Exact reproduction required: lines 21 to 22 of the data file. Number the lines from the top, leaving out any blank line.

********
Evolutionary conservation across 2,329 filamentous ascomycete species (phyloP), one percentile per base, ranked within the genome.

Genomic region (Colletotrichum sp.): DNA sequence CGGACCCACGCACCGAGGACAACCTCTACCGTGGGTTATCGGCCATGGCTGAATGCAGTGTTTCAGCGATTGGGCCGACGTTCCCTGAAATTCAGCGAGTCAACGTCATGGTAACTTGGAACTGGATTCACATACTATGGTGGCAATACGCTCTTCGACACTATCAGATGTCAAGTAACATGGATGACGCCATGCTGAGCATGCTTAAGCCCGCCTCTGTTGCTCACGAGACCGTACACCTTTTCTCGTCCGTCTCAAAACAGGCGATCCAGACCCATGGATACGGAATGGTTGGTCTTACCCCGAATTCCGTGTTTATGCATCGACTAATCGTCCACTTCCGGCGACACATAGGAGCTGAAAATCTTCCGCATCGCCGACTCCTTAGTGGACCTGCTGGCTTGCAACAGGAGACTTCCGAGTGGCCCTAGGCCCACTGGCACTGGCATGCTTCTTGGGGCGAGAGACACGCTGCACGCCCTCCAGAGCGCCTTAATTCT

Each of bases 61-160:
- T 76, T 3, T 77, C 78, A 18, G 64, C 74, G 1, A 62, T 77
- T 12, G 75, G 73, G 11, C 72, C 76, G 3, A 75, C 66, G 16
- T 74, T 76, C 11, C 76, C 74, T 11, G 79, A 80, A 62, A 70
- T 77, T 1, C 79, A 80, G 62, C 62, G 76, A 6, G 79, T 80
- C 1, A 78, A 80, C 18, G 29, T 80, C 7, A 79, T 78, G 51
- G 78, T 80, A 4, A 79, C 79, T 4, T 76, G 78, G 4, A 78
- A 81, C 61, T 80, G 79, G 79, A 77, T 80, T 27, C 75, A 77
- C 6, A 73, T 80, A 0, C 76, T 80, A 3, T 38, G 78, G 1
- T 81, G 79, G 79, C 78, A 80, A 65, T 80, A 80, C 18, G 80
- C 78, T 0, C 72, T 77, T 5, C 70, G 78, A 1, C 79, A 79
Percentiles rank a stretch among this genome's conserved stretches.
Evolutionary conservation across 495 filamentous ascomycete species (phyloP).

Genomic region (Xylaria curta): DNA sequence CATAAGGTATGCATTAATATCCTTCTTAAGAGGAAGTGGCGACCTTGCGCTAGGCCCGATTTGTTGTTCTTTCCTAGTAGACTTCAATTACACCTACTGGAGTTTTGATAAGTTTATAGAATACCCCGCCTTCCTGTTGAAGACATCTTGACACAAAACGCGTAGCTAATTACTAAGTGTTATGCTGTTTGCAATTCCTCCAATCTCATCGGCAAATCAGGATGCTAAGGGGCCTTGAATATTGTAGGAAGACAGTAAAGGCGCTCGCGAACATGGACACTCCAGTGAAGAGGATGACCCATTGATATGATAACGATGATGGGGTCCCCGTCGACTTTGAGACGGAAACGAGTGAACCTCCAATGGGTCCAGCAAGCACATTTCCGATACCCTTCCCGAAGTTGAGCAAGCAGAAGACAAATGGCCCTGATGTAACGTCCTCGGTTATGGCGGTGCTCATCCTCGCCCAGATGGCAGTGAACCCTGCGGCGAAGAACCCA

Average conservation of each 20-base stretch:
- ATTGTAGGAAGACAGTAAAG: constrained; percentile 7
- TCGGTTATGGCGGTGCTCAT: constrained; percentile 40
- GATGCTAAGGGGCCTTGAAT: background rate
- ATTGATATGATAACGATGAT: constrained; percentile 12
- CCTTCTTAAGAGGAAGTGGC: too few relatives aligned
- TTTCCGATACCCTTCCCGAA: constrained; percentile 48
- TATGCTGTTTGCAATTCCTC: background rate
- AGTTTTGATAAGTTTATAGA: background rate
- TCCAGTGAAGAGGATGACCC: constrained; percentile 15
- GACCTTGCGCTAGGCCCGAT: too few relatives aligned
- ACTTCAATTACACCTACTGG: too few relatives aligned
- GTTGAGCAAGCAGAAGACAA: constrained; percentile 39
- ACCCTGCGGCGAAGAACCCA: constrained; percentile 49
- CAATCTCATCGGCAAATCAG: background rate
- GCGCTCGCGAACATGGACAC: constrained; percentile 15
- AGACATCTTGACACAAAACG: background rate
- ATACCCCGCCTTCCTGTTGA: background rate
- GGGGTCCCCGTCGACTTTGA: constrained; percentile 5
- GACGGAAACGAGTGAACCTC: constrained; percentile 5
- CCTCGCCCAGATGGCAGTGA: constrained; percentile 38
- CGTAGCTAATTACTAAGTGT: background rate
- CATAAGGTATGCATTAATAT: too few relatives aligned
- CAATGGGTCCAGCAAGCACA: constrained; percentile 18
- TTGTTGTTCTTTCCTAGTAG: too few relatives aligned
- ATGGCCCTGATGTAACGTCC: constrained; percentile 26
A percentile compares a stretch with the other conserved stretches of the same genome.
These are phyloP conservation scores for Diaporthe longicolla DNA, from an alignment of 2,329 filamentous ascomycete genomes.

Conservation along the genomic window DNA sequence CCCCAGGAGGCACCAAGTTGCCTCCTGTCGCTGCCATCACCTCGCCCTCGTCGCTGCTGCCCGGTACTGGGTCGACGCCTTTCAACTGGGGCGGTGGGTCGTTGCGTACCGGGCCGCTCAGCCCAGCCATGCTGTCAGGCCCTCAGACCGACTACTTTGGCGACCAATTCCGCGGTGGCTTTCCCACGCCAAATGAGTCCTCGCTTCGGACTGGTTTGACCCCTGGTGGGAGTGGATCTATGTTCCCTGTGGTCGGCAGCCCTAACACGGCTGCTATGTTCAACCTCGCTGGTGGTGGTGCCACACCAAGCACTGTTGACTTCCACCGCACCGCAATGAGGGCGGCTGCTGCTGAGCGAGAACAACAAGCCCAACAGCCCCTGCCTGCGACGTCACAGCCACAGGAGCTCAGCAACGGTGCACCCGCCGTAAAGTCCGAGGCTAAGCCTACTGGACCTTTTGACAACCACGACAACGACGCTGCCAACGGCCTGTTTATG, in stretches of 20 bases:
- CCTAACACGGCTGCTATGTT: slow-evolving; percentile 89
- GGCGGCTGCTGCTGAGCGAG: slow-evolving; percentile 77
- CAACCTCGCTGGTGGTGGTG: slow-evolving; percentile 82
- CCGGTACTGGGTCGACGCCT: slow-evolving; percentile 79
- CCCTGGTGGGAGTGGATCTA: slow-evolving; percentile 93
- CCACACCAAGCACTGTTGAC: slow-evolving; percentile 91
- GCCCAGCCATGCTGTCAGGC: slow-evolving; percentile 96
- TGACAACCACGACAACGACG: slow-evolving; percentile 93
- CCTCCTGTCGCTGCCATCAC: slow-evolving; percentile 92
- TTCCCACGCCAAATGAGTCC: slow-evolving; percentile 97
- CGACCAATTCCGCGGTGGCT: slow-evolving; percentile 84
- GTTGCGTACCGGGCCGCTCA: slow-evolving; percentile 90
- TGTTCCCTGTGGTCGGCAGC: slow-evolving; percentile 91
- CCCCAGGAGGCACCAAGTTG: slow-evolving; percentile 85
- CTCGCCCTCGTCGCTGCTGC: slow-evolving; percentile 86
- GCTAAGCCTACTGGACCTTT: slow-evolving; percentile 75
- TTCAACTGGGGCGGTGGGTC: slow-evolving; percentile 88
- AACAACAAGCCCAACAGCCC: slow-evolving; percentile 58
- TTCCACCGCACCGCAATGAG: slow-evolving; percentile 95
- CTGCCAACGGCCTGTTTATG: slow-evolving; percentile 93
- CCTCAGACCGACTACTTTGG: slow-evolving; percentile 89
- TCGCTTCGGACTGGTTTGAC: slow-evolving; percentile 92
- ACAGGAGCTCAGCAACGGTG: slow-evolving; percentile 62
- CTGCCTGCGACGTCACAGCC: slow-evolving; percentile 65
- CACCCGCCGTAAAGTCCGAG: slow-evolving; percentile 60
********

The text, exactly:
- ATTGATATGATAACGATGAT: constrained; percentile 12
- CCTTCTTAAGAGGAAGTGGC: too few relatives aligned